By the time we made it back to camp I had done the math and decided that there was no way to finish lap three in under the 40 hour cut off. I also knew that the peer pressure back in camp to leave again would be difficult to ignore. I was right. I was completely prepared to tell everyone to go to hell and take a nap but the energy at camp was too difficult to overcome. After a burrito, soup, and a hell-fire and damnation speech from Frozen Ed I found myself hustling to catch back up with Jason. Climbing back up Zipline we joined forces with Dale. His knowledge of the course helped us piece together some of the parts of the course we had been struggling with. He helped us nail the pesky 7th book and the way up Stallion. We made good time through the butt slide and we were hustling. We still might be able to make an official fun run. However after some problems getting where we needed to be at the Garden Spot and the second book put us over the limit. When it was apparent that we weren’t going to make it back to camp in under 40 hours we discussed our three options; find quitters road, take a nap, or keep trudging on. I really wanted to nap, and to get to the last (first) book. The climb up checkmate was as long and as difficult as anything I’ve done. I would find myself on all fours cussing climbing until I couldn’t then I would just lay down in the leaves and wait for Dale and Jason. We were going to finish this thing (whatever it was at this point) together no matter what. Every false summit continued to crush my battered morale. Finally we found the book and made our way back to camp. On the way down the final descent Jason and I briefly dropped Dale. We opted to sit for a few minutes, head lamps off and stare at the stars above Frozen Head. What an amazing experience. So disappointing and so fulfilling all at the same time. Once Dale caught up we cruised into camp. 42 hours and 4 minutes after we had started. After scrambling to find a bugler, we finally heard our taps played. The notes were spitty and pitiful, kind of like I felt at the time. A perfect ending to a great experience.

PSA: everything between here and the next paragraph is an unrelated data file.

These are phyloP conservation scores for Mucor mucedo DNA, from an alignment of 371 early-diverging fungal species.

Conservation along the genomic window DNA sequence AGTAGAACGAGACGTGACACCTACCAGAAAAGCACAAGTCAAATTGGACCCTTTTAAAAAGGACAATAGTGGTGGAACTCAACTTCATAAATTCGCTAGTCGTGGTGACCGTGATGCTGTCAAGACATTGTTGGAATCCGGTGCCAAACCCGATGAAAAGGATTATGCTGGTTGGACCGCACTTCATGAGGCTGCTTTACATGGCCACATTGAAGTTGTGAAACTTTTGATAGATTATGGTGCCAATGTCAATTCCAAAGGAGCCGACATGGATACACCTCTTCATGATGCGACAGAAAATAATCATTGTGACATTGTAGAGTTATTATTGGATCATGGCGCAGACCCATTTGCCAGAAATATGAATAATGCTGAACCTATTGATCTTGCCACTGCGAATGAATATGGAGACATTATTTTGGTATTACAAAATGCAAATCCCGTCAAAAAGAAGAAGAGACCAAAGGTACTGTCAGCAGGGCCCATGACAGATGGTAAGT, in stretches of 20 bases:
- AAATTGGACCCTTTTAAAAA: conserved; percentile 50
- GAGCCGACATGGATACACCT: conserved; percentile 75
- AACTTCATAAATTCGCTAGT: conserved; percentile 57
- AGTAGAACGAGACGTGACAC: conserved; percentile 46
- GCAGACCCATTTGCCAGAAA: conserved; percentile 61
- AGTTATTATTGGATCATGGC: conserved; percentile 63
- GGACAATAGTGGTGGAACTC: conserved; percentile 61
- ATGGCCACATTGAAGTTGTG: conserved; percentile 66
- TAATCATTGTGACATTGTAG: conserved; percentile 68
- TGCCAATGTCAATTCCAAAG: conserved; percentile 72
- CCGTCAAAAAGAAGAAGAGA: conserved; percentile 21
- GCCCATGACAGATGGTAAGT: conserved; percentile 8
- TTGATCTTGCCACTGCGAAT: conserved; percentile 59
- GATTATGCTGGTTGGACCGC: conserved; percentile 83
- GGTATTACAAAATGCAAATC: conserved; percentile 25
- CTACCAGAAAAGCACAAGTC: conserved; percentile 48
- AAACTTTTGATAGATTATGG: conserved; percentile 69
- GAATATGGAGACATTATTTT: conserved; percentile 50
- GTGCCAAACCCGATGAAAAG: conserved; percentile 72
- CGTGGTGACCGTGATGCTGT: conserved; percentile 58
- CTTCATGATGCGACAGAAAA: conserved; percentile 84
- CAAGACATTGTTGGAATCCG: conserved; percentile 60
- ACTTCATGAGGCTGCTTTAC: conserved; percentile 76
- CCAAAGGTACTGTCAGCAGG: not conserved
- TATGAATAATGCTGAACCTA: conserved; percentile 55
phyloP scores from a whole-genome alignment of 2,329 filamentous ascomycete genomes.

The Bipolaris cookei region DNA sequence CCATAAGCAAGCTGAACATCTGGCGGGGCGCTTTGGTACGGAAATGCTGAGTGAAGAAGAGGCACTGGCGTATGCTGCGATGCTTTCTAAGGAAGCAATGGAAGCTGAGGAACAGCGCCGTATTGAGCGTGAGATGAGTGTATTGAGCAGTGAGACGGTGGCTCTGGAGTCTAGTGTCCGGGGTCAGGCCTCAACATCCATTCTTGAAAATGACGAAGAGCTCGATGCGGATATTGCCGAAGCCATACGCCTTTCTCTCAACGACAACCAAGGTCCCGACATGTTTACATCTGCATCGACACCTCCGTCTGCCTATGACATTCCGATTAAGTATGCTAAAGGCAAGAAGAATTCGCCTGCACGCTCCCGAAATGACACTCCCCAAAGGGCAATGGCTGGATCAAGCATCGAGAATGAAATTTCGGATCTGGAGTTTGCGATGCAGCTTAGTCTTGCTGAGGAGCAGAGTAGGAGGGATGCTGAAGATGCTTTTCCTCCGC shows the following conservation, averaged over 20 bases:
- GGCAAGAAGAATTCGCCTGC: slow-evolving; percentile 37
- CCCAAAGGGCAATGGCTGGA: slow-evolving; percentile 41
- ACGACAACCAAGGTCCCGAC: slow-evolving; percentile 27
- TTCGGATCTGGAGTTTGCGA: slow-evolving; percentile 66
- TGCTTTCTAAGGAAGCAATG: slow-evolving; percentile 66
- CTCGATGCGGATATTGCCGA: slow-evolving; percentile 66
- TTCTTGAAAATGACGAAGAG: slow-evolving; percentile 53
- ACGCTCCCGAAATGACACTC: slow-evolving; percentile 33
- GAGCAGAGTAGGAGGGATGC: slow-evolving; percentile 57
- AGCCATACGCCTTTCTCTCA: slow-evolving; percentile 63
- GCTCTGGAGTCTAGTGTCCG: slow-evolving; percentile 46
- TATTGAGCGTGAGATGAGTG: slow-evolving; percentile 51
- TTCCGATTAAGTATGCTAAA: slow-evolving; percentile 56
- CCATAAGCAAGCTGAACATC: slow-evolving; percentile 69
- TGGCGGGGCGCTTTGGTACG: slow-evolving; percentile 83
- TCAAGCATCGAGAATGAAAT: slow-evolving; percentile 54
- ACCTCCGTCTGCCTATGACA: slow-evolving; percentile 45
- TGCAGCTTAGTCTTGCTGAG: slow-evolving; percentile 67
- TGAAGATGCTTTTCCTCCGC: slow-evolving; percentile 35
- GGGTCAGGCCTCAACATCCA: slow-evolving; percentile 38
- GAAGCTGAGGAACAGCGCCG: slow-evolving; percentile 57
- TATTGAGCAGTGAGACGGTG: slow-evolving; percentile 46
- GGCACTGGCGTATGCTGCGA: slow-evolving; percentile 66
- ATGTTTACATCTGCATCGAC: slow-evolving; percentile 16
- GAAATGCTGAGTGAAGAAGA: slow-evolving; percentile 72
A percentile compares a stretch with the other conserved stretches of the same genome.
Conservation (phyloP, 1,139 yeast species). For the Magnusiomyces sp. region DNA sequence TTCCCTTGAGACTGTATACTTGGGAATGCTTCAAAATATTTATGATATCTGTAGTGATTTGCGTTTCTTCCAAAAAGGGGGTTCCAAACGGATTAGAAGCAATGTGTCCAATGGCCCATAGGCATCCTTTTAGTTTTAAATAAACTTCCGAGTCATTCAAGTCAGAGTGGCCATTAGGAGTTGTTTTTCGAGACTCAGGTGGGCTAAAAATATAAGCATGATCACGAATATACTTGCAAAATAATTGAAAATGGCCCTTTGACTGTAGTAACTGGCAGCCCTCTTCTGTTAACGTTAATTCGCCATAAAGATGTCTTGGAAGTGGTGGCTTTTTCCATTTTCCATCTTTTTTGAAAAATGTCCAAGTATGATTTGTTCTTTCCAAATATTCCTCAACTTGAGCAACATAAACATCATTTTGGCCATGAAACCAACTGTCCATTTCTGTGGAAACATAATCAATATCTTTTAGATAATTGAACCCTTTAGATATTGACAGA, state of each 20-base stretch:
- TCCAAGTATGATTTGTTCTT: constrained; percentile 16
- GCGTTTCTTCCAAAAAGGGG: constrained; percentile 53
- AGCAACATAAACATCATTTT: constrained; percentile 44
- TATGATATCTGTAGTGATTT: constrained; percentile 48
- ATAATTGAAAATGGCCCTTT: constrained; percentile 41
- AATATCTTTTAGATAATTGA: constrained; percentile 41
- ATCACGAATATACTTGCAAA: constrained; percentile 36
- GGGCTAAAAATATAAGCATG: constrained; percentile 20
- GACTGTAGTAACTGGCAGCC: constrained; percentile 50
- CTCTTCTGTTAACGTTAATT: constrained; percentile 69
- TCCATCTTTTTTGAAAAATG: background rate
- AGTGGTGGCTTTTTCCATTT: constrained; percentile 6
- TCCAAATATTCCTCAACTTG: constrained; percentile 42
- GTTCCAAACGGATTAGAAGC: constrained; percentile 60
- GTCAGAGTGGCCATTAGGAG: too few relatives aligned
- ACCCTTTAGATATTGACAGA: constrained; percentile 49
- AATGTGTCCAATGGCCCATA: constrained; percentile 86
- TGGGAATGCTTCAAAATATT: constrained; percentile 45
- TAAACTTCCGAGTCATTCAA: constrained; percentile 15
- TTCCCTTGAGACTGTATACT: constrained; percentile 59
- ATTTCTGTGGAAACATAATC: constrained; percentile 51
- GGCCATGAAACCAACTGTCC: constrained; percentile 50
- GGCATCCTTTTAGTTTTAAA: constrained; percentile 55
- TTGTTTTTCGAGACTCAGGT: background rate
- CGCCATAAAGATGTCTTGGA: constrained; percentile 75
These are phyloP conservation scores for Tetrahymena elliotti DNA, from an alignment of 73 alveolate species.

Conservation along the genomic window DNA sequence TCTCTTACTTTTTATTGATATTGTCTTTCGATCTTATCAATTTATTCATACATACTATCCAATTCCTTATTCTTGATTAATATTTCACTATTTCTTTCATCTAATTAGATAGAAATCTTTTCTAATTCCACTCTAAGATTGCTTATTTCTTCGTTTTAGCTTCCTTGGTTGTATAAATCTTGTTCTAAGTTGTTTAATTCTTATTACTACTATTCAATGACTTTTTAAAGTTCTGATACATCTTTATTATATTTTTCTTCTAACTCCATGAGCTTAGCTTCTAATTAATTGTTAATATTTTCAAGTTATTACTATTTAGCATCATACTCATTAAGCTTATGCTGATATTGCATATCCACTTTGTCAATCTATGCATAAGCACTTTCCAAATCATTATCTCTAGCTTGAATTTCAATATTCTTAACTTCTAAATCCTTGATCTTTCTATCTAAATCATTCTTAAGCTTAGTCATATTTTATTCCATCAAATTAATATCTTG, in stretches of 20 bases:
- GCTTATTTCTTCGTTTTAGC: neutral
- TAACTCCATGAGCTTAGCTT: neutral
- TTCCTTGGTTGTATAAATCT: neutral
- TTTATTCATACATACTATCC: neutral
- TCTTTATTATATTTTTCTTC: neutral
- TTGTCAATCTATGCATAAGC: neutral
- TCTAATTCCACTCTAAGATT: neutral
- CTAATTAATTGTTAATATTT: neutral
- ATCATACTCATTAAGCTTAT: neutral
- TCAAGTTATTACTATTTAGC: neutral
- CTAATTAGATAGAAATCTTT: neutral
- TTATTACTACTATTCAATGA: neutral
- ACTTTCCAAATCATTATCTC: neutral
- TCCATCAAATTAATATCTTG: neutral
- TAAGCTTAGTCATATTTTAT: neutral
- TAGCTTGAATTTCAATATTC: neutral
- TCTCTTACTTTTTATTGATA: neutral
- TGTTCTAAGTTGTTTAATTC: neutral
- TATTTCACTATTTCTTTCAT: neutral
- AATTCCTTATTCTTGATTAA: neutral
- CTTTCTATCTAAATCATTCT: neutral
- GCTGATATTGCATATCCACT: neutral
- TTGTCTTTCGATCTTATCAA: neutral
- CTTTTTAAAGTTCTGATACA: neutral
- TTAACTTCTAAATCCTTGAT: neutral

Even now I find myself struggling to articulate my experience at Barkley. I am incredibly grateful for the experience. When people ask how it went I simply reply- it was awesome. When they ask, “how did you do?” I tell them “ok” The always follow that up with – “Will you go back?” And that I don’t know. Thank you Jared for talking me into trying this beast. The whole thing had me way outside my comfort zone. Thanks to Erik, Dale, Jason and the others I leaned so heavily on to get around the course. Thank you Laz for giving me an opportunity to test my limits. Also thanks to Leon, Mindy, Billy, and others that were so helpful in camp during the race. I traveled to Tennessee to experience the Barkley, and experience it I did.